The French Revolution: Pre-Revolutionary France
by Rick Brainard
The French government of Louis XVI was overthrown in 1789. The Revolutionaries took as their motto, the famous phrase "Liberte, Egalite, Fraternite" Liberty, Equality, Fraternity. Equality. They did away with privilege. This was the most important part of the French revolutionary slogan.
They were willing to sacrifice their political liberties for equality. This happened when Napoleon I, took over as ruler of France. However, when Napoleon took over, Fraternity, or brotherhood with all men was sacrificed, but they did win equality before law.
Before 1789, inequality and corruption was the order of the day. Both in Government and society. The Nobles and clergy were the privileged orders. They were exempt from some taxes, such as the taille tax. This tax was a land tax. Most of the taxes were paid by the Third Estate, a class that included peasants, artisans, merchants, and professional men.
Even among these groups, taxes were not equal. Some provinces were exempt from certain assessments, such as the gabelle, or salt tax. In addition, collectors of some of these taxes were contracted out to tax farmers, these people collected whatever they could, but were inefficient and ineffective about collecting what was due the government.
There were social and economic inequalities as well as political ones. The peasant still had to pay the out of date feudal dues to the nobles and the king, who collected them with a renewed vigor in the later part of the 18th century. Rabbits that killed the crops of peasant's gardens and the pigeons that ate their grain could not be killed or controlled because this game was protected for the noble's hunting expeditions.
During these hunting expeditions, the peasant's crops were trampled, and their fences were broken down, with no redress for these damages. It was a case of 'C'est la vie'. To top all that off, the peasants also had to pay dues to the church. This was known as the tithe. These and other obligations were senseless and unreasonable in the Age of Reason.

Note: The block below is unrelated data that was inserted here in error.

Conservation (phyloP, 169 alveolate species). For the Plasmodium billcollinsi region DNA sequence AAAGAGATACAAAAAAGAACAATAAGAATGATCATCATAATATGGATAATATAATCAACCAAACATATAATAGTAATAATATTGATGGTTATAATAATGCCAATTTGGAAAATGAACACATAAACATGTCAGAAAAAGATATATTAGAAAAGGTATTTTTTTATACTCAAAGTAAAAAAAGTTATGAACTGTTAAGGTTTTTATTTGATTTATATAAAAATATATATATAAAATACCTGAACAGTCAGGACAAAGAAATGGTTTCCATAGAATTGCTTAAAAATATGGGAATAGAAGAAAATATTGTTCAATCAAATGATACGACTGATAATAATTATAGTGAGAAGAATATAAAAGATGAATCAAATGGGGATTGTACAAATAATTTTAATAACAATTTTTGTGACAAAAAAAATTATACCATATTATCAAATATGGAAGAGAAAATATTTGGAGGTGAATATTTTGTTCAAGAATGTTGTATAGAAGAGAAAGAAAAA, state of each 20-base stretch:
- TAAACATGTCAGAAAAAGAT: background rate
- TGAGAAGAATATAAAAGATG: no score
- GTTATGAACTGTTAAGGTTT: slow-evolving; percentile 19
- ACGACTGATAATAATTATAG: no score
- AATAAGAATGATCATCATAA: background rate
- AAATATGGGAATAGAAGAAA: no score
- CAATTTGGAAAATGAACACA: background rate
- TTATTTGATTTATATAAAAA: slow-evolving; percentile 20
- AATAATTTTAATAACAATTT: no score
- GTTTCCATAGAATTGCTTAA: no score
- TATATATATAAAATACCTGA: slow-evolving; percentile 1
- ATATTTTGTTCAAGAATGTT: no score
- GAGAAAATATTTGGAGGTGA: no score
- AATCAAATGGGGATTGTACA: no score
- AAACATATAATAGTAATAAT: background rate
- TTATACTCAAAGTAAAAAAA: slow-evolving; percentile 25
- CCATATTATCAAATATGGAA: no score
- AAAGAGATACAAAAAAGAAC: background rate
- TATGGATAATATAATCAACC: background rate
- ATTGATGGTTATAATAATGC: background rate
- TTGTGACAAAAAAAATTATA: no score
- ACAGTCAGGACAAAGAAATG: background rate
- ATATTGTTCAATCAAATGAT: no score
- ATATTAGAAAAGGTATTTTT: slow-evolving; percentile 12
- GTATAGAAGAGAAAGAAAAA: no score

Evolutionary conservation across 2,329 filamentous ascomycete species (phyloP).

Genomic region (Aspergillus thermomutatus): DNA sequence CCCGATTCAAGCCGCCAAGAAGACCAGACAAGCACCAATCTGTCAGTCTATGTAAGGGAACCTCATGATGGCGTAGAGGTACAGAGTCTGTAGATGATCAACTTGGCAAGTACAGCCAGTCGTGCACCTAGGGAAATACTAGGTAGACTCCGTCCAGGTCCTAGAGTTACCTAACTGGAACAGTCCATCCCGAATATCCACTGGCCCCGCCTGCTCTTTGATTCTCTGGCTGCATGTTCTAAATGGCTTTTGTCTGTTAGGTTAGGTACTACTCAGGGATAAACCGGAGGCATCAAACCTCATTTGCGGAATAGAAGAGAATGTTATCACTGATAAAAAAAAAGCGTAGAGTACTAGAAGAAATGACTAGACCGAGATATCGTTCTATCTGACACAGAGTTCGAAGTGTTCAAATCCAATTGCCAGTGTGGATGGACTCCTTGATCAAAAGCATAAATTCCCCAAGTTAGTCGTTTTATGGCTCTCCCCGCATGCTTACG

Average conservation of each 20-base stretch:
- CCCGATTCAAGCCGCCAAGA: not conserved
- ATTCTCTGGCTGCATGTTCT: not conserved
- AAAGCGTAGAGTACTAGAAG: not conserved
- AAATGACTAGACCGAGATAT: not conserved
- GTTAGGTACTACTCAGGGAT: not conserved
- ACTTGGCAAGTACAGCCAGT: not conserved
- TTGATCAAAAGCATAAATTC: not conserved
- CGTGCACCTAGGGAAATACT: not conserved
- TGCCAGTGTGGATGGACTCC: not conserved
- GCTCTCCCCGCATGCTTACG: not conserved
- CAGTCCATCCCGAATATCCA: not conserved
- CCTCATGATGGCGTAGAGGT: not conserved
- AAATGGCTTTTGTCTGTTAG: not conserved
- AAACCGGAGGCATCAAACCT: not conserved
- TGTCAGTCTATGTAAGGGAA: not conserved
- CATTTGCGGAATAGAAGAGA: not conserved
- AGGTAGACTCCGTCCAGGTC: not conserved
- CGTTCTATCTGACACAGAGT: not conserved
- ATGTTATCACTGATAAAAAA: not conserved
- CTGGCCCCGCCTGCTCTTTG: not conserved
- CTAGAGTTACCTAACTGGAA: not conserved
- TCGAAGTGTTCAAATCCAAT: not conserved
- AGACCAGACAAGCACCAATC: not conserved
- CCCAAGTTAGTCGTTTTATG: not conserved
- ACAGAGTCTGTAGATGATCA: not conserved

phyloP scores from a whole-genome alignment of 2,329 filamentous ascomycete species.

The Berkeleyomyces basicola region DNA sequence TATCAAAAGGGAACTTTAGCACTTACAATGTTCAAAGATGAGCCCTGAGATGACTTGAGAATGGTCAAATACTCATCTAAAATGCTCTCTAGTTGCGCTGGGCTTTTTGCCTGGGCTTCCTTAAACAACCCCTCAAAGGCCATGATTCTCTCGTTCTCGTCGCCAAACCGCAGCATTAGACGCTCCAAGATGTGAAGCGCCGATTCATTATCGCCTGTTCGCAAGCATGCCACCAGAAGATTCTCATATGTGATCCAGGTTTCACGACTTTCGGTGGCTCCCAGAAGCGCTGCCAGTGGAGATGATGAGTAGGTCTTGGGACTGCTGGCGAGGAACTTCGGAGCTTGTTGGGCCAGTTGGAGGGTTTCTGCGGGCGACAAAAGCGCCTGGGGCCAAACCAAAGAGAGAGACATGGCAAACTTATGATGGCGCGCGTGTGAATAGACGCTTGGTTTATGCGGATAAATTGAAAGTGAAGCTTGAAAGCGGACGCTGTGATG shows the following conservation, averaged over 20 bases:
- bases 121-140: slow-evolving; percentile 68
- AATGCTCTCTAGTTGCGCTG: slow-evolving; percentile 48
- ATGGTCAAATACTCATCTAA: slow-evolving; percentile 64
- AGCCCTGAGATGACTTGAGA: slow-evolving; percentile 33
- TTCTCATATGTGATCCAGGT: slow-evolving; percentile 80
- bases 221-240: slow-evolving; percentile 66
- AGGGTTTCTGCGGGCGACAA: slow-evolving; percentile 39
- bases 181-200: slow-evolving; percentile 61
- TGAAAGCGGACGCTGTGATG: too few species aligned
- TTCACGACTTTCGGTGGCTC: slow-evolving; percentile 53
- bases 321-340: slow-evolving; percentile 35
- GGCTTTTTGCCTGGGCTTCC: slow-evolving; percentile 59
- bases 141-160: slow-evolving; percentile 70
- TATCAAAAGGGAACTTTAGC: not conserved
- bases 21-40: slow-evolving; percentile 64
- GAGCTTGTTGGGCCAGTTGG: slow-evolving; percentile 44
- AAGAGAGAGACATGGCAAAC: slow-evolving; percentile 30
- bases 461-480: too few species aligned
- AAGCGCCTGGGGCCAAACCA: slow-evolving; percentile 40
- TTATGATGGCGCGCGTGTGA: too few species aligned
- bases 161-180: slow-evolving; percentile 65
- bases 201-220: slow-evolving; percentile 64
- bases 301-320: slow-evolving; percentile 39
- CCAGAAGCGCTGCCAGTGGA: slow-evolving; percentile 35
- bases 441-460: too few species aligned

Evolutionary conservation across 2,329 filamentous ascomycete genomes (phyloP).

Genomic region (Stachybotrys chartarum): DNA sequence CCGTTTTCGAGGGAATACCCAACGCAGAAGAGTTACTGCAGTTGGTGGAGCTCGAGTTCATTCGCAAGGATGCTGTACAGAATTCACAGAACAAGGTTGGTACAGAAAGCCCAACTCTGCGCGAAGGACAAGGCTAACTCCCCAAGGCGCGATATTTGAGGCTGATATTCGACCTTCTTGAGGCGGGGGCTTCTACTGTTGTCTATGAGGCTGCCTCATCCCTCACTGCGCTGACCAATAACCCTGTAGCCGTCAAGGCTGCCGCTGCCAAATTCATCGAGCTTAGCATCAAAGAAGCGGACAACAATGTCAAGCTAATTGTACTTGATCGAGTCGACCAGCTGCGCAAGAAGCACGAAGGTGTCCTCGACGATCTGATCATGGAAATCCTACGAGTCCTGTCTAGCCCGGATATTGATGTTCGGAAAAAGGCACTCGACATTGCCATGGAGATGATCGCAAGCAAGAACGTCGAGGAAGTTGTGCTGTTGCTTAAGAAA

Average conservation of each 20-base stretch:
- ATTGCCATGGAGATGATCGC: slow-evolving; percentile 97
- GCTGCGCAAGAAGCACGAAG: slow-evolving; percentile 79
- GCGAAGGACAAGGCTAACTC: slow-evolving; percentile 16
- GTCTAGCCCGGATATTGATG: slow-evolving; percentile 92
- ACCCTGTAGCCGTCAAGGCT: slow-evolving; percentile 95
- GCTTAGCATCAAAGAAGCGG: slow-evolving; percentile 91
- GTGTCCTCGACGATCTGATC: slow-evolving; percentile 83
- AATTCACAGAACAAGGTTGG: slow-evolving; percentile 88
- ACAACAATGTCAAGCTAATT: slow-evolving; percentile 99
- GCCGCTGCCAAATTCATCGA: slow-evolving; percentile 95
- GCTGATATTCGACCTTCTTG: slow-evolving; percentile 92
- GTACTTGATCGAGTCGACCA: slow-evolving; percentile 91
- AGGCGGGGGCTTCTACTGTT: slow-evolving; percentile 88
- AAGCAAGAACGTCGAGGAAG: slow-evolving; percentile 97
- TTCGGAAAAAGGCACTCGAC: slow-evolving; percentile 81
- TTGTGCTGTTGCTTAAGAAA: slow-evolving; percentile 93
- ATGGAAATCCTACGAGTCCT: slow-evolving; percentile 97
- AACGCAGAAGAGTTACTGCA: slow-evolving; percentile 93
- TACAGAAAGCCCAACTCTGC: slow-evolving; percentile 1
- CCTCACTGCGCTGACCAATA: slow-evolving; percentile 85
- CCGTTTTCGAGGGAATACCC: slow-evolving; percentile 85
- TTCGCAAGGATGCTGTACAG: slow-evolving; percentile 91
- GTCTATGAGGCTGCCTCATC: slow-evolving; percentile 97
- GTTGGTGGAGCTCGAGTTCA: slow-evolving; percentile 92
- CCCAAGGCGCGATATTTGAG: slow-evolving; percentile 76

True the conditions were no worse in the latter half of the 18th century than in the first half, however, the people began to think for themselves, political opinion was forming and the writers of the time expressed the corruption and out of date practices in their works.
It was these writers, known as the philisophs, who helped stir up thought and discontent. From Voltaire to Rousseau, all had something to say about this. Each had their own theories on what makes a better system of government and society.
Final Steps before the Revolution
At last the day of reckoning came. The national treasury had been exhausted by the wars of Louis XIV and by his extravagance and that of his successors. The 250 million dollars that it cost France to aid the Americans in their fight for independence was the last straw. Jacques Turgot and Jacques Necker, ministers of finance, had tried to ward off bankruptcy by cutting court expenses.
The reckless court, led by the sprightly, frivolous, extravagant queen, Marie Antoinette, would not listen to the word "economy". Turgot and Necker were dismissed and other ministers took their place. Finally, foreign bankers refused to lend more money. Public opinion was deeply stirred by the Parlement of Paris, a judicial body that defied the king and refused to enforce new taxes.
In 1788, Louis XVI, as a last resort, called a meeting of the Estates-General. The three estates were the nobles, the clergy, and the common people. . Their representatives met at Versailles, a suburb of Paris, early in May 1789. Reforms and a constitution were demanded at this meeting.